The business secretary, Grant Shapps, says there has been a lack of cooperation between striking workers and the government, making it difficult for the Armed Forces to provide cover.
Speaking on Sky News about the nurses strikes he said:
"We have seen the situation where the Royal College of Nursing very responsibly before the strikes told the NHS, ‘This is where we are going to be striking,’ and they are able to put the emergency cover in place".
However, he has criticised the ambulance unions for not giving them the information to ensure the Army can cover them.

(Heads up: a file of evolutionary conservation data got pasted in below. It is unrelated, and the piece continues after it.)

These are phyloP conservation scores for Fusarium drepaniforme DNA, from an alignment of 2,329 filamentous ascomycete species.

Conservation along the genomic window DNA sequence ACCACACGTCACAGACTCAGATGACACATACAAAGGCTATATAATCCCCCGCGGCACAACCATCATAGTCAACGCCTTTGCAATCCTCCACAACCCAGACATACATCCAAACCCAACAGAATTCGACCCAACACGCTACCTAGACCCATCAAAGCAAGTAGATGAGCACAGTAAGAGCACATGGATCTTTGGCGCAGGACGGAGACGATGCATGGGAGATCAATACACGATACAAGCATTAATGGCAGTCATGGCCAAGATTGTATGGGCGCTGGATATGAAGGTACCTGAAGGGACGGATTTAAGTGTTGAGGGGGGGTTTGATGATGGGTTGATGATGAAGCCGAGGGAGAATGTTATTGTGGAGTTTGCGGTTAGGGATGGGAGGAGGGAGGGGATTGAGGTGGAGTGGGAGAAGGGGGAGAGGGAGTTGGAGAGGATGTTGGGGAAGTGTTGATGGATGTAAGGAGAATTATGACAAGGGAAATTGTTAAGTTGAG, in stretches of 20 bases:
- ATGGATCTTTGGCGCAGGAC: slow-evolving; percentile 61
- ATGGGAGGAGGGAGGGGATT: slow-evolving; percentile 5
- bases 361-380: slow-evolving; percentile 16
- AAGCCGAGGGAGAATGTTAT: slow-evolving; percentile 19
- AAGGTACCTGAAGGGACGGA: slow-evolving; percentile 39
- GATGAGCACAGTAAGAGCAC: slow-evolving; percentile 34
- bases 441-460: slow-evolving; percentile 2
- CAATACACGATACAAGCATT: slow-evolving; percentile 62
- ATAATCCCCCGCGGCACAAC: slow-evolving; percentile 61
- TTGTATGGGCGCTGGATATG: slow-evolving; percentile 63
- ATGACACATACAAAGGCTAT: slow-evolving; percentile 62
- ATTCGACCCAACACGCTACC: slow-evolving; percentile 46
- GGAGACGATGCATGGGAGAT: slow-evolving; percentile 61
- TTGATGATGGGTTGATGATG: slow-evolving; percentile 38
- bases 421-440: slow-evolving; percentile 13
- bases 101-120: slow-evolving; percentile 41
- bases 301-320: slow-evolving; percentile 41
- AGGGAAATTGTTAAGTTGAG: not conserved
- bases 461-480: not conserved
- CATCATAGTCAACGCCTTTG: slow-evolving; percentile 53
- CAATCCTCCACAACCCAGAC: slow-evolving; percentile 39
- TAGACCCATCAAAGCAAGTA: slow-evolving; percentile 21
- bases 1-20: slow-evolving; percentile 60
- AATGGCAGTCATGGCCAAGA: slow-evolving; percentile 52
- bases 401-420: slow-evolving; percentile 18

He said he was "concerned" that the ambulance strikes will put lives at risk as they have failed to provide details of where they will be striking and there hasn't been co-operation "between the back-up services - typically the Army - and the people who are striking."
He went on to say that it "leaves the army, who are driving the back-ups here, in a very difficult position, - a postcode lottery when it comes to having a heart attack or a stroke when there is a strike on."
Last year the MOD accepted a request from the Department of Health and Social Care under the Military Aid to the Civil Authorities process, also known as 'Maca'.
This resulted in six hundred military personnel provided cover for the thousands of ambulance workers taking strike action across England and Wales.